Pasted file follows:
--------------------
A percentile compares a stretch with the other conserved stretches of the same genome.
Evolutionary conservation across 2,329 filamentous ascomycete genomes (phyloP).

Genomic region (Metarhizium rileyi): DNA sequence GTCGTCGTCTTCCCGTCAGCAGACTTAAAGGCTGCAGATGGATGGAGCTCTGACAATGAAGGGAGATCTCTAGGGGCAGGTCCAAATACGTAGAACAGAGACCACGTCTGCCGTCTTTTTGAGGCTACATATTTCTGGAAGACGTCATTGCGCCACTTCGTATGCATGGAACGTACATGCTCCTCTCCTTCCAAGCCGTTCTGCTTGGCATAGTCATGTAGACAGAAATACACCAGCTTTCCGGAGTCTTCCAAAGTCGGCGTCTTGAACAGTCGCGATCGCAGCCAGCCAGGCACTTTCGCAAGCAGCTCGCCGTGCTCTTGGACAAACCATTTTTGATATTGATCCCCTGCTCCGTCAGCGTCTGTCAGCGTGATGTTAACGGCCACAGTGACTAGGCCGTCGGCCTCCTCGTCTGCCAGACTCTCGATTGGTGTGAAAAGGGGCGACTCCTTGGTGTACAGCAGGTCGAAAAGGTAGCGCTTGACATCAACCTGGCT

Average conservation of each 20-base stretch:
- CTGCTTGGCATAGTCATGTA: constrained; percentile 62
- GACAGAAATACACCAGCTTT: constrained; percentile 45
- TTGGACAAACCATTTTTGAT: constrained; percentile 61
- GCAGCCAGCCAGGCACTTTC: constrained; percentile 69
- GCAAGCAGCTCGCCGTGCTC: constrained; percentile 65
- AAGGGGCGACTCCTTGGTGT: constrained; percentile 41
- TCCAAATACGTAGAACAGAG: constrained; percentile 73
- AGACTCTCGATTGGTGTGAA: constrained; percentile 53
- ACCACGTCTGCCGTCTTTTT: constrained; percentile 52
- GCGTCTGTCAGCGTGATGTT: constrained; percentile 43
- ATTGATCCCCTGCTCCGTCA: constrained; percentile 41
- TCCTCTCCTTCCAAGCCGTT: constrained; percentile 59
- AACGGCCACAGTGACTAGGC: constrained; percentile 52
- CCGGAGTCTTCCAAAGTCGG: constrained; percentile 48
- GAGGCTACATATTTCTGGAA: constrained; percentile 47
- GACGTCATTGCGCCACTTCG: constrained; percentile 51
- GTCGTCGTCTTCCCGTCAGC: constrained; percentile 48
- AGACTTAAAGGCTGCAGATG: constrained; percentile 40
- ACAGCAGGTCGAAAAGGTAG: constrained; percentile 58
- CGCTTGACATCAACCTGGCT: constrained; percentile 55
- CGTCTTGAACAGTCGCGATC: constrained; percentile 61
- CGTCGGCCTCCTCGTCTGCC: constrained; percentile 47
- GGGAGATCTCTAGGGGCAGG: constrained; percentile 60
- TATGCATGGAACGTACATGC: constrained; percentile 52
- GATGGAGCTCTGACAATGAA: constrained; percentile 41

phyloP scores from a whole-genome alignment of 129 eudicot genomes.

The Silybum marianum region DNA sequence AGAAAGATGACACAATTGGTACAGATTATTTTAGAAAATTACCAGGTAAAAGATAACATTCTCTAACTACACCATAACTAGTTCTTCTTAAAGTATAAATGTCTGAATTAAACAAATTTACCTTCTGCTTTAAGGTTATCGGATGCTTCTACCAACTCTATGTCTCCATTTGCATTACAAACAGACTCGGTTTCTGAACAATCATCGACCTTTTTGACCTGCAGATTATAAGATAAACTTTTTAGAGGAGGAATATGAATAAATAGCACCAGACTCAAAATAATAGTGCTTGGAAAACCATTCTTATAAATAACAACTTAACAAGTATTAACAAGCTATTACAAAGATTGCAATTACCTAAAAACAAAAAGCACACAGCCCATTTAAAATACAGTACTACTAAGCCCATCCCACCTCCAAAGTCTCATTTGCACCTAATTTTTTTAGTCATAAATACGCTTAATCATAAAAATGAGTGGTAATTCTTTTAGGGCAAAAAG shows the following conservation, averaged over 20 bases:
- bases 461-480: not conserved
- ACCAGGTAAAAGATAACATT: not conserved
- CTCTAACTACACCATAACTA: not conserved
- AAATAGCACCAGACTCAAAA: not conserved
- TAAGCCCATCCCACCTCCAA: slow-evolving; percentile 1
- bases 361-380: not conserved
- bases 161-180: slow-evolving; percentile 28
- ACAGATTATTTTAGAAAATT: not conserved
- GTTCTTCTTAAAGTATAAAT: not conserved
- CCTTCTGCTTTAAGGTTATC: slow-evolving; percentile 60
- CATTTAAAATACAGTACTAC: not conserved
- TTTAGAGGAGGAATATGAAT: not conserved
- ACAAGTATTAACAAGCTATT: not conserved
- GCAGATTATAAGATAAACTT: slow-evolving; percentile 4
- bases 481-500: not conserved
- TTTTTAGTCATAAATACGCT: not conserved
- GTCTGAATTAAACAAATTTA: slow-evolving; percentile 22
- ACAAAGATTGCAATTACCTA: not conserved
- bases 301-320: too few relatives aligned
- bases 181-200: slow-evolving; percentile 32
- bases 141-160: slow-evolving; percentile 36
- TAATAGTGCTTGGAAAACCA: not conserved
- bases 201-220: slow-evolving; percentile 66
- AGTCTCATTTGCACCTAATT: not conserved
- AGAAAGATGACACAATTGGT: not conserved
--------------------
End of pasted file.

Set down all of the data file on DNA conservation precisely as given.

A percentile compares a stretch with the other conserved stretches of the same genome.
Evolutionary conservation across 2,329 filamentous ascomycete genomes (phyloP).

Genomic region (Metarhizium rileyi): DNA sequence GTCGTCGTCTTCCCGTCAGCAGACTTAAAGGCTGCAGATGGATGGAGCTCTGACAATGAAGGGAGATCTCTAGGGGCAGGTCCAAATACGTAGAACAGAGACCACGTCTGCCGTCTTTTTGAGGCTACATATTTCTGGAAGACGTCATTGCGCCACTTCGTATGCATGGAACGTACATGCTCCTCTCCTTCCAAGCCGTTCTGCTTGGCATAGTCATGTAGACAGAAATACACCAGCTTTCCGGAGTCTTCCAAAGTCGGCGTCTTGAACAGTCGCGATCGCAGCCAGCCAGGCACTTTCGCAAGCAGCTCGCCGTGCTCTTGGACAAACCATTTTTGATATTGATCCCCTGCTCCGTCAGCGTCTGTCAGCGTGATGTTAACGGCCACAGTGACTAGGCCGTCGGCCTCCTCGTCTGCCAGACTCTCGATTGGTGTGAAAAGGGGCGACTCCTTGGTGTACAGCAGGTCGAAAAGGTAGCGCTTGACATCAACCTGGCT

Average conservation of each 20-base stretch:
- CTGCTTGGCATAGTCATGTA: constrained; percentile 62
- GACAGAAATACACCAGCTTT: constrained; percentile 45
- TTGGACAAACCATTTTTGAT: constrained; percentile 61
- GCAGCCAGCCAGGCACTTTC: constrained; percentile 69
- GCAAGCAGCTCGCCGTGCTC: constrained; percentile 65
- AAGGGGCGACTCCTTGGTGT: constrained; percentile 41
- TCCAAATACGTAGAACAGAG: constrained; percentile 73
- AGACTCTCGATTGGTGTGAA: constrained; percentile 53
- ACCACGTCTGCCGTCTTTTT: constrained; percentile 52
- GCGTCTGTCAGCGTGATGTT: constrained; percentile 43
- ATTGATCCCCTGCTCCGTCA: constrained; percentile 41
- TCCTCTCCTTCCAAGCCGTT: constrained; percentile 59
- AACGGCCACAGTGACTAGGC: constrained; percentile 52
- CCGGAGTCTTCCAAAGTCGG: constrained; percentile 48
- GAGGCTACATATTTCTGGAA: constrained; percentile 47
- GACGTCATTGCGCCACTTCG: constrained; percentile 51
- GTCGTCGTCTTCCCGTCAGC: constrained; percentile 48
- AGACTTAAAGGCTGCAGATG: constrained; percentile 40
- ACAGCAGGTCGAAAAGGTAG: constrained; percentile 58
- CGCTTGACATCAACCTGGCT: constrained; percentile 55
- CGTCTTGAACAGTCGCGATC: constrained; percentile 61
- CGTCGGCCTCCTCGTCTGCC: constrained; percentile 47
- GGGAGATCTCTAGGGGCAGG: constrained; percentile 60
- TATGCATGGAACGTACATGC: constrained; percentile 52
- GATGGAGCTCTGACAATGAA: constrained; percentile 41

phyloP scores from a whole-genome alignment of 129 eudicot genomes.

The Silybum marianum region DNA sequence AGAAAGATGACACAATTGGTACAGATTATTTTAGAAAATTACCAGGTAAAAGATAACATTCTCTAACTACACCATAACTAGTTCTTCTTAAAGTATAAATGTCTGAATTAAACAAATTTACCTTCTGCTTTAAGGTTATCGGATGCTTCTACCAACTCTATGTCTCCATTTGCATTACAAACAGACTCGGTTTCTGAACAATCATCGACCTTTTTGACCTGCAGATTATAAGATAAACTTTTTAGAGGAGGAATATGAATAAATAGCACCAGACTCAAAATAATAGTGCTTGGAAAACCATTCTTATAAATAACAACTTAACAAGTATTAACAAGCTATTACAAAGATTGCAATTACCTAAAAACAAAAAGCACACAGCCCATTTAAAATACAGTACTACTAAGCCCATCCCACCTCCAAAGTCTCATTTGCACCTAATTTTTTTAGTCATAAATACGCTTAATCATAAAAATGAGTGGTAATTCTTTTAGGGCAAAAAG shows the following conservation, averaged over 20 bases:
- bases 461-480: not conserved
- ACCAGGTAAAAGATAACATT: not conserved
- CTCTAACTACACCATAACTA: not conserved
- AAATAGCACCAGACTCAAAA: not conserved
- TAAGCCCATCCCACCTCCAA: slow-evolving; percentile 1
- bases 361-380: not conserved
- bases 161-180: slow-evolving; percentile 28
- ACAGATTATTTTAGAAAATT: not conserved
- GTTCTTCTTAAAGTATAAAT: not conserved
- CCTTCTGCTTTAAGGTTATC: slow-evolving; percentile 60
- CATTTAAAATACAGTACTAC: not conserved
- TTTAGAGGAGGAATATGAAT: not conserved
- ACAAGTATTAACAAGCTATT: not conserved
- GCAGATTATAAGATAAACTT: slow-evolving; percentile 4
- bases 481-500: not conserved
- TTTTTAGTCATAAATACGCT: not conserved
- GTCTGAATTAAACAAATTTA: slow-evolving; percentile 22
- ACAAAGATTGCAATTACCTA: not conserved
- bases 301-320: too few relatives aligned
- bases 181-200: slow-evolving; percentile 32
- bases 141-160: slow-evolving; percentile 36
- TAATAGTGCTTGGAAAACCA: not conserved
- bases 201-220: slow-evolving; percentile 66
- AGTCTCATTTGCACCTAATT: not conserved
- AGAAAGATGACACAATTGGT: not conserved